Kansas City, MO: Fast Becoming A Tech Hub
Kansas City, Missouri should be recognized for more than just its barbecue. In the last few years, the business environment of Kansas City has experienced a sizeable increase in startup activity and tech ventures. Since the Kansas City Chamber of Commerce’s announcement of its goal to make Kansas City the most entrepreneurial city in America, accelerators have been created, events to connect entrepreneurs have been organized, co-working spaces have opened, and funding and resources have increased. Now the transformations occurring are receiving national notice.
In 2017, Kansas City was ranked among the top 25 tech hubs in the country according to a report from Cushman & Wakefield. Tech cities tend to demonstrate better performance in economic categories ranging from job growth to rent growth, which may be a good indicator for the future of Kansas City. Tech opportunities such as those found in the Downtown, River Market, and Crossroads areas, can have positive spillover effects on building owners, brokers, restaurants, and the city as a whole.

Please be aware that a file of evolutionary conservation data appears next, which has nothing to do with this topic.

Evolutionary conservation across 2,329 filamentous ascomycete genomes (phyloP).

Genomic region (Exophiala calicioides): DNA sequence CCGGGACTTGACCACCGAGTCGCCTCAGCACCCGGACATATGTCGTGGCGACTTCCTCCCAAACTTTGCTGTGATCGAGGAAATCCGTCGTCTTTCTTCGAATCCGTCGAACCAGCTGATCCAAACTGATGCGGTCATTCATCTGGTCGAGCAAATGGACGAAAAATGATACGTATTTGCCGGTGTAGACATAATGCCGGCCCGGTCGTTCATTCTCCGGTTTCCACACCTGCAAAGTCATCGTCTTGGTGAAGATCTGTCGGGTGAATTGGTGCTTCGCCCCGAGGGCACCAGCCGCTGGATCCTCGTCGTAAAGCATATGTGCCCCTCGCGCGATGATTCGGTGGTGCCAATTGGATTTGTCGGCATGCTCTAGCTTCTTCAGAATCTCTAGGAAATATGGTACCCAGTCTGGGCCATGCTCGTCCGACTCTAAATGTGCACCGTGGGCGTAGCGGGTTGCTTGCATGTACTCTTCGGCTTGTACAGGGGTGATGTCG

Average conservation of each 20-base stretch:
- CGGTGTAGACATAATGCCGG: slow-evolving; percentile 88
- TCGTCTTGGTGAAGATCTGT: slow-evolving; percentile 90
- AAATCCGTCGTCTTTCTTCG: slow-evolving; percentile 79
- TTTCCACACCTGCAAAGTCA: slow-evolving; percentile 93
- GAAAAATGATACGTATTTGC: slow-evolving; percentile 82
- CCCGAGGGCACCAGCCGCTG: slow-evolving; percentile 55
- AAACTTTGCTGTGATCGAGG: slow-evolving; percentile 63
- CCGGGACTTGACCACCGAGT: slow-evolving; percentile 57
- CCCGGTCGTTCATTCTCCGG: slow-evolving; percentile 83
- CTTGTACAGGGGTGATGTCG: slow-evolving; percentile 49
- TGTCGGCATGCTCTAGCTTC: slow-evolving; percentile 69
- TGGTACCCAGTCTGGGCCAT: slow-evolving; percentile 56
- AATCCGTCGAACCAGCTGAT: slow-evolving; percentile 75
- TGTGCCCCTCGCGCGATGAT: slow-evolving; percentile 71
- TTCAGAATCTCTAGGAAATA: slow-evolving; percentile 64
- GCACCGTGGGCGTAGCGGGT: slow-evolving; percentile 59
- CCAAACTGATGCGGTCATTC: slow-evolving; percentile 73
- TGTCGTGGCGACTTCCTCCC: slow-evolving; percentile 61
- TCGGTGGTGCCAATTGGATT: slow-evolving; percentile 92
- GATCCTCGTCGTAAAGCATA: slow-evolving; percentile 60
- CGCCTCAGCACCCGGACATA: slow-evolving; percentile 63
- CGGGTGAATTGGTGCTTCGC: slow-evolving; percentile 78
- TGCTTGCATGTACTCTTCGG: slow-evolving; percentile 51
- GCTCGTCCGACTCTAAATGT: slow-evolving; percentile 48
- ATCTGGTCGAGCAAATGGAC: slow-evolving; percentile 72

According to The Wendover Corporation, Kansas City is outpacing major cities, such as New York, in business growth. In 2016, it had the number one business growth index in the nation. The city’s growth is projected to continue, with 5.1 million square feet of new industrial space created in 2018 and 4.2 million square feet under construction. This new space has allowed the city to accommodate expanding or relocating global brands, such as Amazon, CVS Health, Dollar Tree, among others.
In addition to Kansas City’s beneficial tax climate, diverse economy, capable workforce, and fast internet speeds, the city’s central location and transportation infrastructure is a factor many businesses and logistics managers are taking advantage of. The characteristics and capabilities of the region allow 85% of the U.S. population to be reached in two days or less. While it has many strong cities in the region to compete with, it’s worth paying attention to the Kansas City business climate.